What exactly is a chelating or sequestering ingredient? EDTA binds with metal ions (mostly calcium and iron ions) and keeps them from being reactive with our various ingredients. These metal ions can precipitate in our creations, forming a metallic solid that is really unpleasant. And the metal ions can keep our surfactant mixes from foaming as well as they should, and can remove the scum that builds up on the tub after a bath.
We know auto-oxidation with metals in the oils and water can promote rancidity, so adding EDTA to our creations will bind those metals to the EDTA and slow down the auto-oxidation process. (Which is also another reason to use purified or distilled water - get rid of those naughty metal ions!)
On top of all of this metal binding goodness, EDTA can behave as an auxiliary preservative to kill off those nasty microbes. There's always a chance a beastie will adapt to the preservative in our lotion and learn to live there - eek! - but the chelating agent disrupts the outer lipid layer of the microbes (where stability is calcium and magnesium ion dependent), which increases the penetration of the other anti-microbial preservatives into the bacterial cell!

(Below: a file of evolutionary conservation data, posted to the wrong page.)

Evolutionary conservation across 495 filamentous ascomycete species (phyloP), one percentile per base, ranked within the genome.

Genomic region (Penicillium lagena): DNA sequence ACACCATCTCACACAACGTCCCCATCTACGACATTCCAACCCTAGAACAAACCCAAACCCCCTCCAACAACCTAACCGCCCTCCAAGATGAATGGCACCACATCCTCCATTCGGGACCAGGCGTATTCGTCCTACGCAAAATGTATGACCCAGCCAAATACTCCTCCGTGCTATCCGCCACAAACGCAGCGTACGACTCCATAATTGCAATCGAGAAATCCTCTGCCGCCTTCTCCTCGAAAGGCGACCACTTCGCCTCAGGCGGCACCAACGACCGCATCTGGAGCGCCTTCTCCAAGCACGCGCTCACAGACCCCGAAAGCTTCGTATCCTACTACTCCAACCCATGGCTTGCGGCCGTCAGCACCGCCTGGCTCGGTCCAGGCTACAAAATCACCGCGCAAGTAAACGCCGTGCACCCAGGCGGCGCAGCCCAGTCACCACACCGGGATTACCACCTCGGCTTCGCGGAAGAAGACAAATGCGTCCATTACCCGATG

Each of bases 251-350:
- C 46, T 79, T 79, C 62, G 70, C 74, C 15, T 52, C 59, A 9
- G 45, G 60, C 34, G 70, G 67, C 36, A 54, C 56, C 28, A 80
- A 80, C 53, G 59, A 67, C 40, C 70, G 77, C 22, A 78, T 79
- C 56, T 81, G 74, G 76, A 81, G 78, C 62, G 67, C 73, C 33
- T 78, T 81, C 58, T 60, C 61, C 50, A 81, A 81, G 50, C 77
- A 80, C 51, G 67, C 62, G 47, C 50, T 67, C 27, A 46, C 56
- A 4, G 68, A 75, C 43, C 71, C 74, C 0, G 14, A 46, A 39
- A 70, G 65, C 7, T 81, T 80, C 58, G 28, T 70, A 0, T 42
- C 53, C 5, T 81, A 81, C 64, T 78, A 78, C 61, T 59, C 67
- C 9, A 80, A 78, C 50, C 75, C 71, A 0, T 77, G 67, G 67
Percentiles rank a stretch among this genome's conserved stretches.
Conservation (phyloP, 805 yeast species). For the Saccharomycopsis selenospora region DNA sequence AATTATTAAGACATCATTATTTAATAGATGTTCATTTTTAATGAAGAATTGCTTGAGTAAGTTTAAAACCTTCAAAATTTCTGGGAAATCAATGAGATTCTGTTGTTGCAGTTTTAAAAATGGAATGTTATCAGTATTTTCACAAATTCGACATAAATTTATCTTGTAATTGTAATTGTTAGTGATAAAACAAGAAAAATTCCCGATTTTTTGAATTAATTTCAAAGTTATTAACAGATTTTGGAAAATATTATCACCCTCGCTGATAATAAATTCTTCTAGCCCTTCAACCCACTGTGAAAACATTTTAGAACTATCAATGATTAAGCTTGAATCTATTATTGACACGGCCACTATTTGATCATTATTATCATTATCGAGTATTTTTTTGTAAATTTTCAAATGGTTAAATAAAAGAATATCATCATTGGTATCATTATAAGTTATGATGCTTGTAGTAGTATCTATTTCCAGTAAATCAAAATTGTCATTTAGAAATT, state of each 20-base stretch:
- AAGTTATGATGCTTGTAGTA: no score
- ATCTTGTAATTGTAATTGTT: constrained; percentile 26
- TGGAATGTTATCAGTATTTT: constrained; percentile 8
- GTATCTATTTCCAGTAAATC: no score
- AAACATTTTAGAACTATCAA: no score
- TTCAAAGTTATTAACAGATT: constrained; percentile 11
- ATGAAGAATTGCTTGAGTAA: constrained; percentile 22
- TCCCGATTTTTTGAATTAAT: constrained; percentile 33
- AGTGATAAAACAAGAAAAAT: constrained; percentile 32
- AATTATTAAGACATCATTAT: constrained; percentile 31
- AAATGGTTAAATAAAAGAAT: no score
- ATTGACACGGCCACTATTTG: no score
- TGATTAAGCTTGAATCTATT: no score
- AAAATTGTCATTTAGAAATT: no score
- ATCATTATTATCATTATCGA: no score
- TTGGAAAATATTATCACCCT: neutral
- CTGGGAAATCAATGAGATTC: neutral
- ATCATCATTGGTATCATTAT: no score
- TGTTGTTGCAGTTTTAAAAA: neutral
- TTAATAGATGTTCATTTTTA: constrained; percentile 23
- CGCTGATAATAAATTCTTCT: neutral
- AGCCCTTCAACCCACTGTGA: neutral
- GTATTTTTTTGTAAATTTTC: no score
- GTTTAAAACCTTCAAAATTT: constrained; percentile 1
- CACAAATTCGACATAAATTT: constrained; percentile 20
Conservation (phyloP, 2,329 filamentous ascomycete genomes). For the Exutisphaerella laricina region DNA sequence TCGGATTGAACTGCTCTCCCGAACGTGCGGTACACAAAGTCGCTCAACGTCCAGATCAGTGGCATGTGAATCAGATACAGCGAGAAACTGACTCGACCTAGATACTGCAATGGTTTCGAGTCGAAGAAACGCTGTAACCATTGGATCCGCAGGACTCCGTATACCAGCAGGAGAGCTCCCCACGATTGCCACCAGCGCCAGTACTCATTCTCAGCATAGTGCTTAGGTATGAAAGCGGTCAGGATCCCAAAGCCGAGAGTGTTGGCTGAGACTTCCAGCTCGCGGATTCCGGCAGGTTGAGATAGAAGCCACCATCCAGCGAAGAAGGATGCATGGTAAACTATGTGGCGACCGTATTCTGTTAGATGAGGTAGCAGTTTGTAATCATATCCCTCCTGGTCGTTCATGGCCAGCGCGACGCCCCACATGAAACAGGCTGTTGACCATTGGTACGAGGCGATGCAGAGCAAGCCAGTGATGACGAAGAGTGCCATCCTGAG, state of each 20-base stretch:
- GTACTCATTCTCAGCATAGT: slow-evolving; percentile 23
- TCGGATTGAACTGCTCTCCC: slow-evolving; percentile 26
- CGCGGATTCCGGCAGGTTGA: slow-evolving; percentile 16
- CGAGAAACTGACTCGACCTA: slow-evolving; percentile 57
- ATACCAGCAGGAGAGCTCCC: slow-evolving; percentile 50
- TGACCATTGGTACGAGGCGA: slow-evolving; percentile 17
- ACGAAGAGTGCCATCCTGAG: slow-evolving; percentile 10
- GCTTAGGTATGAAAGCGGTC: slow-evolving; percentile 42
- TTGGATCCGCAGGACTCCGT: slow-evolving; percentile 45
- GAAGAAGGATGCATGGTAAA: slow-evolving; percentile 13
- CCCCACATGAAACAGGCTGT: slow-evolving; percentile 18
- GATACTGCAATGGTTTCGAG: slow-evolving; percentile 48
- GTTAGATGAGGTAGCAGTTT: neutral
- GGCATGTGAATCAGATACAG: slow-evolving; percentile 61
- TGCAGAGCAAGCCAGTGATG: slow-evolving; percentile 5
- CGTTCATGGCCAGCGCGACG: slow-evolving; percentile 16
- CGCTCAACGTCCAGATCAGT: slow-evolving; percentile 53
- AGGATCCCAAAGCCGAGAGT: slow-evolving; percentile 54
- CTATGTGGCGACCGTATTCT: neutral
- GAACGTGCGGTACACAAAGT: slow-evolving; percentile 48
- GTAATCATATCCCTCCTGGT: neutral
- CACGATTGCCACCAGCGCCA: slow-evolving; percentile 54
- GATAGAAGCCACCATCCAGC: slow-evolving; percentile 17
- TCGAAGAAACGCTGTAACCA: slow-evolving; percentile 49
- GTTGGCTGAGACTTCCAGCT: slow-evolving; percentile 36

EDTA is found in a salt form when we buy it from our suppliers - either calcium or sodium - to increase solubility in our creations. It is suggested you use tetrasodium EDTA for alkaline products (pH over 7) and disodium EDTA for products in the pH range of 3.0 to 9.0. We can use it in lotions and surfactant based creations at up to 0.20%, which is enough to do the job (but check your suppliers' recommendations). Add it to your water phase.
Join me tomorrow to see how we can add EDTA to a lotion formula for all that chelating goodness!